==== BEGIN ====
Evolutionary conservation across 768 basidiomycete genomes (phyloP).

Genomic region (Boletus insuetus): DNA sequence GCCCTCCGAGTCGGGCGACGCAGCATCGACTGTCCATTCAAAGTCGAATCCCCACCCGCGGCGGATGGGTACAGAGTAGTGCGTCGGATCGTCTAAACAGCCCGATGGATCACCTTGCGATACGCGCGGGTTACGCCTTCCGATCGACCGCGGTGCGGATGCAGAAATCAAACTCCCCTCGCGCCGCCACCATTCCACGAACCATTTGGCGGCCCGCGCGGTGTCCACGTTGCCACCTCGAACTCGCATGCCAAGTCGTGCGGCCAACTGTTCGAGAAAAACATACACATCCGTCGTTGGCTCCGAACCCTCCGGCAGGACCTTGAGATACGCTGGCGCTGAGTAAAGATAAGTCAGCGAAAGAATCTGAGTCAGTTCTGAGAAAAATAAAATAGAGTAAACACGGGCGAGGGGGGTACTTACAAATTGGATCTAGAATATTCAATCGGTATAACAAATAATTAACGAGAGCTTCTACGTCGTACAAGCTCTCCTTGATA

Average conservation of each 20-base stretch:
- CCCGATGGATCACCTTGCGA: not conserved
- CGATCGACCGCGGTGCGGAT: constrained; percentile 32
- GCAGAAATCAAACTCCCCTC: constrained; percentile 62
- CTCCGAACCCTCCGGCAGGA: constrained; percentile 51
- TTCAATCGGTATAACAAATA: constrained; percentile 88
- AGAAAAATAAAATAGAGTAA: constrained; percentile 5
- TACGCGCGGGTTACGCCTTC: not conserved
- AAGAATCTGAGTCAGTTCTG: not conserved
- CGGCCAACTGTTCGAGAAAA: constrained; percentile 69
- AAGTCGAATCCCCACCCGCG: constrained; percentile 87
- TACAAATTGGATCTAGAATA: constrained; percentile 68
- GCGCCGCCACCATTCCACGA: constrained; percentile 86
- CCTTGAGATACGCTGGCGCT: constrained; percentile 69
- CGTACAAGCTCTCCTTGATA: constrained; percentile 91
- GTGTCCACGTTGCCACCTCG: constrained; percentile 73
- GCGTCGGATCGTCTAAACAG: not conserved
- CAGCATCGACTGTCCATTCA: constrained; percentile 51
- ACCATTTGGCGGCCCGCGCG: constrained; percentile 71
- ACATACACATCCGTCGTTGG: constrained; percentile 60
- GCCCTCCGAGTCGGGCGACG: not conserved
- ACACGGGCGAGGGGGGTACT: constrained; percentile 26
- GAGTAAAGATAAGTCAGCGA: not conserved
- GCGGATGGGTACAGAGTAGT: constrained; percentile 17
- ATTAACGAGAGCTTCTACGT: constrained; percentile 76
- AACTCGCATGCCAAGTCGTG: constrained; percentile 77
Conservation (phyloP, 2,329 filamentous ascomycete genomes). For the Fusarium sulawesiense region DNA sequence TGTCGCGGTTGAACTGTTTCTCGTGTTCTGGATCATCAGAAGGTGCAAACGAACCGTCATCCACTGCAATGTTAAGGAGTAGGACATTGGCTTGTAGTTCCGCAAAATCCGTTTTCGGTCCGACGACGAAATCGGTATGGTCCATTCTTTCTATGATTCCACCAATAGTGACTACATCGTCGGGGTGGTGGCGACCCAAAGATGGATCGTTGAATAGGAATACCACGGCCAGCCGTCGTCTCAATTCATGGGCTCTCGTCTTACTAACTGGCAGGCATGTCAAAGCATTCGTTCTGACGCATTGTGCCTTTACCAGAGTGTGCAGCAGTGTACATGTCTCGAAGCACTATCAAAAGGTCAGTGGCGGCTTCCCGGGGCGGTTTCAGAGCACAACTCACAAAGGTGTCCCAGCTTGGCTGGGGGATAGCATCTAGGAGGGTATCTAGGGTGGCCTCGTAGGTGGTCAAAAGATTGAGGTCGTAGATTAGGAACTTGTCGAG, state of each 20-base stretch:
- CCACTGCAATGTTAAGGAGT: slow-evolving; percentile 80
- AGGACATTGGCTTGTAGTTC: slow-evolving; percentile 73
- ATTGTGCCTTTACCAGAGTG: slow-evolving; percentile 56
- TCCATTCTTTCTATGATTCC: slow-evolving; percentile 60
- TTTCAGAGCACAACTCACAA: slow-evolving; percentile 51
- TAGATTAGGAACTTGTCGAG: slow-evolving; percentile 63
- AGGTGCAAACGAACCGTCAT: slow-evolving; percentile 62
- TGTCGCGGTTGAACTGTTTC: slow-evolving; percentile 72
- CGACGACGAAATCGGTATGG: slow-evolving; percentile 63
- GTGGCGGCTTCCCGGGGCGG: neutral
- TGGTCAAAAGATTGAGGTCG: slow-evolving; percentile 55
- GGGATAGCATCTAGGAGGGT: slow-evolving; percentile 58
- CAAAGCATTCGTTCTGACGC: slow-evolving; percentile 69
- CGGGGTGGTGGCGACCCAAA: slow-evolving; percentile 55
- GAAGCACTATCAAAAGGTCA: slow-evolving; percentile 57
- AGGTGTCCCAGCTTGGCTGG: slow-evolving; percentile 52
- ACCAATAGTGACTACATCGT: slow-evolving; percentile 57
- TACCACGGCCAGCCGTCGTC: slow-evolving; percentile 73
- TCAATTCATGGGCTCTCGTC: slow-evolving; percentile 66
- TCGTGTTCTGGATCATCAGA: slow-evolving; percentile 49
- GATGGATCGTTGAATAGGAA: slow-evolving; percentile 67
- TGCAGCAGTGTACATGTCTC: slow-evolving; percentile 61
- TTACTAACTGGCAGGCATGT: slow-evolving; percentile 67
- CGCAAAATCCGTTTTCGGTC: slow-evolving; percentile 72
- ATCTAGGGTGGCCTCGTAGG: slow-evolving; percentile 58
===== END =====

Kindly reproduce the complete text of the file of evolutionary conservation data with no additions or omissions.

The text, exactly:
Evolutionary conservation across 768 basidiomycete genomes (phyloP).

Genomic region (Boletus insuetus): DNA sequence GCCCTCCGAGTCGGGCGACGCAGCATCGACTGTCCATTCAAAGTCGAATCCCCACCCGCGGCGGATGGGTACAGAGTAGTGCGTCGGATCGTCTAAACAGCCCGATGGATCACCTTGCGATACGCGCGGGTTACGCCTTCCGATCGACCGCGGTGCGGATGCAGAAATCAAACTCCCCTCGCGCCGCCACCATTCCACGAACCATTTGGCGGCCCGCGCGGTGTCCACGTTGCCACCTCGAACTCGCATGCCAAGTCGTGCGGCCAACTGTTCGAGAAAAACATACACATCCGTCGTTGGCTCCGAACCCTCCGGCAGGACCTTGAGATACGCTGGCGCTGAGTAAAGATAAGTCAGCGAAAGAATCTGAGTCAGTTCTGAGAAAAATAAAATAGAGTAAACACGGGCGAGGGGGGTACTTACAAATTGGATCTAGAATATTCAATCGGTATAACAAATAATTAACGAGAGCTTCTACGTCGTACAAGCTCTCCTTGATA

Average conservation of each 20-base stretch:
- CCCGATGGATCACCTTGCGA: not conserved
- CGATCGACCGCGGTGCGGAT: constrained; percentile 32
- GCAGAAATCAAACTCCCCTC: constrained; percentile 62
- CTCCGAACCCTCCGGCAGGA: constrained; percentile 51
- TTCAATCGGTATAACAAATA: constrained; percentile 88
- AGAAAAATAAAATAGAGTAA: constrained; percentile 5
- TACGCGCGGGTTACGCCTTC: not conserved
- AAGAATCTGAGTCAGTTCTG: not conserved
- CGGCCAACTGTTCGAGAAAA: constrained; percentile 69
- AAGTCGAATCCCCACCCGCG: constrained; percentile 87
- TACAAATTGGATCTAGAATA: constrained; percentile 68
- GCGCCGCCACCATTCCACGA: constrained; percentile 86
- CCTTGAGATACGCTGGCGCT: constrained; percentile 69
- CGTACAAGCTCTCCTTGATA: constrained; percentile 91
- GTGTCCACGTTGCCACCTCG: constrained; percentile 73
- GCGTCGGATCGTCTAAACAG: not conserved
- CAGCATCGACTGTCCATTCA: constrained; percentile 51
- ACCATTTGGCGGCCCGCGCG: constrained; percentile 71
- ACATACACATCCGTCGTTGG: constrained; percentile 60
- GCCCTCCGAGTCGGGCGACG: not conserved
- ACACGGGCGAGGGGGGTACT: constrained; percentile 26
- GAGTAAAGATAAGTCAGCGA: not conserved
- GCGGATGGGTACAGAGTAGT: constrained; percentile 17
- ATTAACGAGAGCTTCTACGT: constrained; percentile 76
- AACTCGCATGCCAAGTCGTG: constrained; percentile 77
Conservation (phyloP, 2,329 filamentous ascomycete genomes). For the Fusarium sulawesiense region DNA sequence TGTCGCGGTTGAACTGTTTCTCGTGTTCTGGATCATCAGAAGGTGCAAACGAACCGTCATCCACTGCAATGTTAAGGAGTAGGACATTGGCTTGTAGTTCCGCAAAATCCGTTTTCGGTCCGACGACGAAATCGGTATGGTCCATTCTTTCTATGATTCCACCAATAGTGACTACATCGTCGGGGTGGTGGCGACCCAAAGATGGATCGTTGAATAGGAATACCACGGCCAGCCGTCGTCTCAATTCATGGGCTCTCGTCTTACTAACTGGCAGGCATGTCAAAGCATTCGTTCTGACGCATTGTGCCTTTACCAGAGTGTGCAGCAGTGTACATGTCTCGAAGCACTATCAAAAGGTCAGTGGCGGCTTCCCGGGGCGGTTTCAGAGCACAACTCACAAAGGTGTCCCAGCTTGGCTGGGGGATAGCATCTAGGAGGGTATCTAGGGTGGCCTCGTAGGTGGTCAAAAGATTGAGGTCGTAGATTAGGAACTTGTCGAG, state of each 20-base stretch:
- CCACTGCAATGTTAAGGAGT: slow-evolving; percentile 80
- AGGACATTGGCTTGTAGTTC: slow-evolving; percentile 73
- ATTGTGCCTTTACCAGAGTG: slow-evolving; percentile 56
- TCCATTCTTTCTATGATTCC: slow-evolving; percentile 60
- TTTCAGAGCACAACTCACAA: slow-evolving; percentile 51
- TAGATTAGGAACTTGTCGAG: slow-evolving; percentile 63
- AGGTGCAAACGAACCGTCAT: slow-evolving; percentile 62
- TGTCGCGGTTGAACTGTTTC: slow-evolving; percentile 72
- CGACGACGAAATCGGTATGG: slow-evolving; percentile 63
- GTGGCGGCTTCCCGGGGCGG: neutral
- TGGTCAAAAGATTGAGGTCG: slow-evolving; percentile 55
- GGGATAGCATCTAGGAGGGT: slow-evolving; percentile 58
- CAAAGCATTCGTTCTGACGC: slow-evolving; percentile 69
- CGGGGTGGTGGCGACCCAAA: slow-evolving; percentile 55
- GAAGCACTATCAAAAGGTCA: slow-evolving; percentile 57
- AGGTGTCCCAGCTTGGCTGG: slow-evolving; percentile 52
- ACCAATAGTGACTACATCGT: slow-evolving; percentile 57
- TACCACGGCCAGCCGTCGTC: slow-evolving; percentile 73
- TCAATTCATGGGCTCTCGTC: slow-evolving; percentile 66
- TCGTGTTCTGGATCATCAGA: slow-evolving; percentile 49
- GATGGATCGTTGAATAGGAA: slow-evolving; percentile 67
- TGCAGCAGTGTACATGTCTC: slow-evolving; percentile 61
- TTACTAACTGGCAGGCATGT: slow-evolving; percentile 67
- CGCAAAATCCGTTTTCGGTC: slow-evolving; percentile 72
- ATCTAGGGTGGCCTCGTAGG: slow-evolving; percentile 58